The Project Charter – What is it and why is it needed?

As part of any project, most project and program managers are familiar with the concept of an overall project plan. It’s a staple concept of the PMI’s PMBOK toolkit, which defines the need to have an over-arching plan of action for all aspects of the project, from its inception to its closure.

The Project Management Plan is actually a compendium of various pieces of the overall project. Some of those areas might be:

  • Time Management
  • Cost Management
  • Risk Management
  • Scope Management

(*Note: the aforementioned list items are knowledge areas from the PMBOK guide)

Of course, all areas have their inherent importance to the success of the overall project. But the area I wanted to focus on for this post is within the Scope Management area. Specifically, the Project Charter.

So what exactly IS the Project Charter and how does it manifest within the overall structure of how most businesses handle their project operations?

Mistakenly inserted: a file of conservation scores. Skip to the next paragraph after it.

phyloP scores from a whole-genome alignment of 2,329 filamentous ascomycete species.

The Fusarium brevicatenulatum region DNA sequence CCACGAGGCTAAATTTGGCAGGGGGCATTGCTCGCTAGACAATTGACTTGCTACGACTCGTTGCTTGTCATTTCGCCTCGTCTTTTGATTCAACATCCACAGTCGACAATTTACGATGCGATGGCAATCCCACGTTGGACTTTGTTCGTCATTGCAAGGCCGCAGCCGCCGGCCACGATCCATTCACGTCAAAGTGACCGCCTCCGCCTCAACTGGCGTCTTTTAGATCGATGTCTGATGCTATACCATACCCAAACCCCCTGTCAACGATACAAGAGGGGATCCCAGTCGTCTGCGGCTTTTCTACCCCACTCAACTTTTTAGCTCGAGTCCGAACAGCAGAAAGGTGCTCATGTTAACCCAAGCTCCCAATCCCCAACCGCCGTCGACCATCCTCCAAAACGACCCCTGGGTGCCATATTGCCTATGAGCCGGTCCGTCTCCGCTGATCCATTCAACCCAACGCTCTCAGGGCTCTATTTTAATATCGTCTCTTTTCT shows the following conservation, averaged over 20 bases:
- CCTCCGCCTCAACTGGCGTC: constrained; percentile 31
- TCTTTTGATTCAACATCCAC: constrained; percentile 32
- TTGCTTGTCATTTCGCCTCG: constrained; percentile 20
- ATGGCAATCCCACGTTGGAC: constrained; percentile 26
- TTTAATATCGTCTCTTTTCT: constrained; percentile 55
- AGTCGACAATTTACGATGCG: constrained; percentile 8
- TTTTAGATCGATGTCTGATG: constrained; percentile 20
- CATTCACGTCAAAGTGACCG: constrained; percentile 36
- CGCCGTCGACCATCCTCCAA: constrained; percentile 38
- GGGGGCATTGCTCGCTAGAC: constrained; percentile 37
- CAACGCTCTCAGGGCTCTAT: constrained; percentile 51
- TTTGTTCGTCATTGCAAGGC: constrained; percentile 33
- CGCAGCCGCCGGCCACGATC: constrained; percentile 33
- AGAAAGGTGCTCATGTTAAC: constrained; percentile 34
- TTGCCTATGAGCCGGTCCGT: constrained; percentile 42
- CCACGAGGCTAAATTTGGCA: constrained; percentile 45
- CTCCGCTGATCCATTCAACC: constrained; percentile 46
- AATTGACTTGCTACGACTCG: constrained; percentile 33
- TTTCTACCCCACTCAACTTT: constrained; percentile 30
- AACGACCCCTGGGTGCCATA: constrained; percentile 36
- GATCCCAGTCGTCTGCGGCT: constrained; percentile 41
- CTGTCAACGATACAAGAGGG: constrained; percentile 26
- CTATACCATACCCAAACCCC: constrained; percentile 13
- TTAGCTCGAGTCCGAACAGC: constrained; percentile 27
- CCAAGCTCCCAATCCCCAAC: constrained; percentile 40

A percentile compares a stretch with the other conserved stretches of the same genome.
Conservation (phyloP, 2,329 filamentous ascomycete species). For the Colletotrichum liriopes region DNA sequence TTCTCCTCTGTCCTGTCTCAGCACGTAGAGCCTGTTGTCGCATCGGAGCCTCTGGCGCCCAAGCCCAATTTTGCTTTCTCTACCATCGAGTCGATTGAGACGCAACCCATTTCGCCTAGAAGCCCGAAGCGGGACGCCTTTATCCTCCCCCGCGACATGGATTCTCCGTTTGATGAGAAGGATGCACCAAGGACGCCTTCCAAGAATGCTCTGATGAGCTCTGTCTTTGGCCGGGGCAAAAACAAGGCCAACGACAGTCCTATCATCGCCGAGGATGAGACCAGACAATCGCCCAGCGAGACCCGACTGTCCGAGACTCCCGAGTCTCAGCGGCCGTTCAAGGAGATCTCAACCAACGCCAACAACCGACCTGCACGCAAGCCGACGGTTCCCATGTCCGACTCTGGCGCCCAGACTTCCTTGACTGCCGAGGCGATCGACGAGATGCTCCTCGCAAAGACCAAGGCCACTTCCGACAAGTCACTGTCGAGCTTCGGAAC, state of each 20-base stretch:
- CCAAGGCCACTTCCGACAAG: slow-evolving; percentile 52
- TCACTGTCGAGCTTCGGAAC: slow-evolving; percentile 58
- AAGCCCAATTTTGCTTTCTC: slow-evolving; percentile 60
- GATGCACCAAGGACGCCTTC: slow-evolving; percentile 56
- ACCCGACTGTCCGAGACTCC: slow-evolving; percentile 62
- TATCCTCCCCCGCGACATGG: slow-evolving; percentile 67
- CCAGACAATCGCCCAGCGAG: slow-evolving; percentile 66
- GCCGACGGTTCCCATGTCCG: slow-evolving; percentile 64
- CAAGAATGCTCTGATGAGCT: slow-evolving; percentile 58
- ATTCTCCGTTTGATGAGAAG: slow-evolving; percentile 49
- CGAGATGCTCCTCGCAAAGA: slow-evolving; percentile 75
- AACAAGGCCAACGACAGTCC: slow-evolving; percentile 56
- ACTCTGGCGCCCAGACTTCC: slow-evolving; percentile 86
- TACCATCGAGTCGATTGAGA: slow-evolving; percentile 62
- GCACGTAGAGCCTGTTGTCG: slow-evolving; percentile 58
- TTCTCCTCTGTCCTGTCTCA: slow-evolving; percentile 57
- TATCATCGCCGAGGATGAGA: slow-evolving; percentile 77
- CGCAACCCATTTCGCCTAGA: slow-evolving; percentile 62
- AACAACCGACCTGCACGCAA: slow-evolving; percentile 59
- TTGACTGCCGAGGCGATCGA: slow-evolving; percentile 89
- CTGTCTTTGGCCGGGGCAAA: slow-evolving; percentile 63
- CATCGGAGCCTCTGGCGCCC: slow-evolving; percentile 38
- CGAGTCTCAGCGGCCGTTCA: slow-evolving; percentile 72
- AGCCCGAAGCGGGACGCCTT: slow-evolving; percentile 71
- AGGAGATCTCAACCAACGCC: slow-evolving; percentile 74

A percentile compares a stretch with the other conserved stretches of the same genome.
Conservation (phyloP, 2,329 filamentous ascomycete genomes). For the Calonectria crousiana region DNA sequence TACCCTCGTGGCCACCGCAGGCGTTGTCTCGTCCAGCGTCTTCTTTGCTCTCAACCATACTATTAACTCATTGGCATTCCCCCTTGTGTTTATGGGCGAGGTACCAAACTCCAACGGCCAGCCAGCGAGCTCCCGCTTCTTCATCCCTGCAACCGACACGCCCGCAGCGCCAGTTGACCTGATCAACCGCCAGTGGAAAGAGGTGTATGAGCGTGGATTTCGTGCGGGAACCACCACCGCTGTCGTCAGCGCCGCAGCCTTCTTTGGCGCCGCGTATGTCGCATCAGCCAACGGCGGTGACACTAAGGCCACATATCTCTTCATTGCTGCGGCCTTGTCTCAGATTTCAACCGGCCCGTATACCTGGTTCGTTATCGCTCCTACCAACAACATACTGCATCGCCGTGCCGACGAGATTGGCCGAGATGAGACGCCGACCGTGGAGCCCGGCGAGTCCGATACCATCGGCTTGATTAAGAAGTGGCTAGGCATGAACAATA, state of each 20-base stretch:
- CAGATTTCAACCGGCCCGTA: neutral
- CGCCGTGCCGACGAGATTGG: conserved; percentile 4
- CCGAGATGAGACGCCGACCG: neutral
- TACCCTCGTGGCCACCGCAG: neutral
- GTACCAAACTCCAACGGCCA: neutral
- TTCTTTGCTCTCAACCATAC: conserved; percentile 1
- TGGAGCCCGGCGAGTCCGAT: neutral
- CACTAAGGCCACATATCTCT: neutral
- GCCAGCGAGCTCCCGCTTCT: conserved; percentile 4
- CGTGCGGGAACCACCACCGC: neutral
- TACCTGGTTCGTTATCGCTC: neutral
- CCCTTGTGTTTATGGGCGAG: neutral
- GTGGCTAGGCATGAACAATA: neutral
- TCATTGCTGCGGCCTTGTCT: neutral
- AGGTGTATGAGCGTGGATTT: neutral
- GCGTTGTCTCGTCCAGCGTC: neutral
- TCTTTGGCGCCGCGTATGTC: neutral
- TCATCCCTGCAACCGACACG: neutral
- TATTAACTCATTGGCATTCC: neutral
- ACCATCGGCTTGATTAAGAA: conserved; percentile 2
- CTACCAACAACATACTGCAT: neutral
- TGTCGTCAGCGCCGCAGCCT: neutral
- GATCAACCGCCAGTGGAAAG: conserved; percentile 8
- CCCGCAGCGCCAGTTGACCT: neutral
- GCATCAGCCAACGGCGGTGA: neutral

To answer that, I am going to Segway for a moment and discuss some of the various types of document forms that many individuals that work in the realms of software or hardware might be familiar with. Primarily, the two document types I want to discuss are the ‘MRD’ or ‘Marketing Requirements Document’ and the ‘ERD’ or ‘Engineering Requirements Document’. To make sure there is full understanding, let’s make sure these are defined well: